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Movie Screening “The Culpable (Verfehlung)” – German Film Club

German Film Club

Wednesday, 2 August 2017, 7.00 pm
Auditorium (2nd floor) Kedai Kebun Forum
Jl. Tirtodipuran 3, Yogyakarta
Open for public and free


The Culpable (Verfehlung)

Director: Gerd Schneider, 2014/15, feature film, 95 min., German with English subtitles
Cast: Sebastian Blomberg, Kai Schumann, Jan Messutat, Sandra Borgmann, Valerie Koch


Jakob, Dominik and Oliver are friends, connected to one another not only through their football matches and occasional pub visits, but also through their profession. They are all priests, near the beginning of their careers. Jakob works as a prison chaplain, Dominik is active in a parish and Oliver aspires to a career in the church hierarchy. Then Dominik is arrested on suspicion of having sexually abused minors. Jakob questions the veracity of the allegations – until Dominik himself admits his guilt. Even then, the opportunist Oliver tries to cover up the scandal, but he has underestimated Jakob.

The young priests Jakob, Dominik and Oliver are good friends, play football together and enjoy going to the pub for a beer. As Deputy Vicar General, Oliver has already taken the first step toward a career in the official church hierarchy. Dominik works in a parish and is committed to social work. Jakob probably has the hardest task, as he works as a prison chaplain. Then comes the shock: just as Dominik and Jakob are about to say Mass, the police arrive at the church to arrest Dominik. Allegedly, he has sexually abused minors. Neither Jakob nor Oliver are able or willing to believe in their friend’s guilt, especially as Dominik categorically rejects the allegations.

Dominik is placed in custody. His friends react differently as increasing evidence places his protestations in doubt. Oliver promises that they will get Dominik out of prison. He fears a scandal far more than the truth, which he wants to suppress and cover up at all costs – even with hush money for the victims, if necessary. Jakob wants to find out the truth. He contacts the mother of the alleged victim, but she wants nothing to do with him. By chance, he later discovers that the son of a Croatian immigrant was also abused by Dominik. He asks Oliver: “What if the accusations are true?” Here as well, he’s met with a rebuff. Oliver merely states: “I just want this to end!” He mainly fears it could hurt his career if an inconvenient truth were to come to light. Finally, Dominik explains: “It was basically nothing; it just happened!”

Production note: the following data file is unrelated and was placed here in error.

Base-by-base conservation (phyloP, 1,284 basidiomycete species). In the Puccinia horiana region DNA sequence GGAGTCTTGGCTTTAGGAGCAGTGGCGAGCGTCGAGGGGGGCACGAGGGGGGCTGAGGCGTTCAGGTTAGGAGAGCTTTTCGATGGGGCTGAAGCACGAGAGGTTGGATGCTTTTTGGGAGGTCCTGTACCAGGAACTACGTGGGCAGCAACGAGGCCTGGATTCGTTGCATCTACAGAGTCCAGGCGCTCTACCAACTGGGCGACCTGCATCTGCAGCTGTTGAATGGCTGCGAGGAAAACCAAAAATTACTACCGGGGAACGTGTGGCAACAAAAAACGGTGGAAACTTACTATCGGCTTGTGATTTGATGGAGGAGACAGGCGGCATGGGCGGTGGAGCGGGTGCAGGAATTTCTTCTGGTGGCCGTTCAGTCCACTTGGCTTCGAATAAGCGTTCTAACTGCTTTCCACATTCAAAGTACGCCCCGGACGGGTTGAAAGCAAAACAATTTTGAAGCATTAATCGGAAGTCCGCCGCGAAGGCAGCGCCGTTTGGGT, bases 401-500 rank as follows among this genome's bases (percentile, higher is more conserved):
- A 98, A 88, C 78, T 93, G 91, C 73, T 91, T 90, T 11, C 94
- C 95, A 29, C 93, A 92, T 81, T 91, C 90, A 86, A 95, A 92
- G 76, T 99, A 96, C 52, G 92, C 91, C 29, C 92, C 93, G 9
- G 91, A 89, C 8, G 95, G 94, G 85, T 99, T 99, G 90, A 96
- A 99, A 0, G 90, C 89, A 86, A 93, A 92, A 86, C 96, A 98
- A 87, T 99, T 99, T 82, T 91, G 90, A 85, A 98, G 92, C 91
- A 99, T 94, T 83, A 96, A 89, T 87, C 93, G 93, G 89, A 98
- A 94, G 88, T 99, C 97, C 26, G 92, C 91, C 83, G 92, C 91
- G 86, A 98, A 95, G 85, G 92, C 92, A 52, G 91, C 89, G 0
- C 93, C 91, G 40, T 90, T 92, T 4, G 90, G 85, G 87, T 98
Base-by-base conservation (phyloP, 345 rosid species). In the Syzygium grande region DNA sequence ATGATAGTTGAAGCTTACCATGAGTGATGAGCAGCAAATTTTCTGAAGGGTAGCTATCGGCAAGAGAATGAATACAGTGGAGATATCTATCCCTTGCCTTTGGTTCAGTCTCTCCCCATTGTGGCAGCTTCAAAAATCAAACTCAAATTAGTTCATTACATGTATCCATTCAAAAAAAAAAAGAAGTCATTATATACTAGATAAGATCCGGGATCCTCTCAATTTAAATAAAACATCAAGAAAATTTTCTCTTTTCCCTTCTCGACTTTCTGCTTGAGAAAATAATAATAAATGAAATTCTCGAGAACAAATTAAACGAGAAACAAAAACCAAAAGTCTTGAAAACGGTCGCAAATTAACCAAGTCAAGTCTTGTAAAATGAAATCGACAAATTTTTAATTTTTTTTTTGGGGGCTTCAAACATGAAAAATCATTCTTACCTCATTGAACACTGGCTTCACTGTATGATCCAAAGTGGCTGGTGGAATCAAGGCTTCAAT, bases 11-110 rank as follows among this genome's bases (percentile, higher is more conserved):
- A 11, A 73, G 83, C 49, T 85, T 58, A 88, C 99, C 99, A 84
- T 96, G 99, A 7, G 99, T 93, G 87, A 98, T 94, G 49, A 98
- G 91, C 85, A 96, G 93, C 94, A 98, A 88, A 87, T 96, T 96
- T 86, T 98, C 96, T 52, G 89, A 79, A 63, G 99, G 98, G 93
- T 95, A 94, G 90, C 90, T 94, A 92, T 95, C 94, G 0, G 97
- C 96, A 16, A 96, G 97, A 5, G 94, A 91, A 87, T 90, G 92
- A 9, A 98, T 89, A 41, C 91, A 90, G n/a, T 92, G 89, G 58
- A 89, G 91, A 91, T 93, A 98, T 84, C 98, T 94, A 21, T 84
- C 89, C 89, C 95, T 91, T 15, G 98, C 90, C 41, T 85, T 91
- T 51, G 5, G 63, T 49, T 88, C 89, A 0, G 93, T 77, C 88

As a “child molester”, Dominik is brutally mistreated by his fellow prisoners. This facilitates his obtaining parole pending trial. The three friends play football again. Jakob is so furious with Dominik that he tackles him after a nasty foul. But this is not the only reason he feels guilty when contemplating the alternatives: a show of mercy or a clear conscience? He seeks help from the Cardinal and is fobbed off with an opportune phrase: “Our task is not to investigate, but to assist and to forgive.” Jakob doesn’t give up. Oliver threatens him: “Think it over well whose side you’re on!” In the end, Jakob hesitates at the door of the prosecutor. His final small movement suggests that he will testify against his friend.

For years, the Catholic Church has been in a deep crisis – and not only in Germany – due to the emergence of numerous, often long-lasting periods of sexual abuse with victims who were predominantly minors. Attempts to suppress uncomfortable truths have only intensified the problems. In January 2016, Georg Ratzinger, brother of Pope Emeritus Benedict XVI, called efforts to investigate abuse cases within the famous Regensburg Cathedral Boys’ Choir “sheer madness”. Author and director Gerd Schneider: “The stance of the Catholic Church in abuse cases has upset me for a long time. About seven years ago, I came up with the idea. (…) A prison chaplain suddenly finds his colleague and good friend arrested. What goes on in his mind? How does their relationship change?What does he do? These are questions that I’m very curious about. I was a seminarian myself and had the firm intention of offering my life to the service of the Catholic Church. Against the backdrop of this profound experience, it was important for me to show that the cover-up is not systematic, even if it has systematic traits. Anxiety, incompetence and anticipatory obedience have created a climate in which these monstrous events are able to take place.”

Gerd Schneider has found a sensitive tone for his production, which keeps it from toppling into lurid effects, even when illustrating the crime itself. None of the three friends is truly innocent; even Jakob is not a flawless hero. This makes THE CULPABLE a subtle film whose topicality, one fears, will continue for some time.


Gerd Schneider was born in Olpe in 1974. He studied Catholic Theology in Bonn and Vienna. During his studies, he completed several internships, including one at JVA Cologne-Ossendorf Correctional Facility. After receiving his degree, he began studies at the Film Academy Baden-Württemberg. For his graduation film AM RAND DER HOFFNUNG, he received several prizes. THE CULPABLE is his first feature film.

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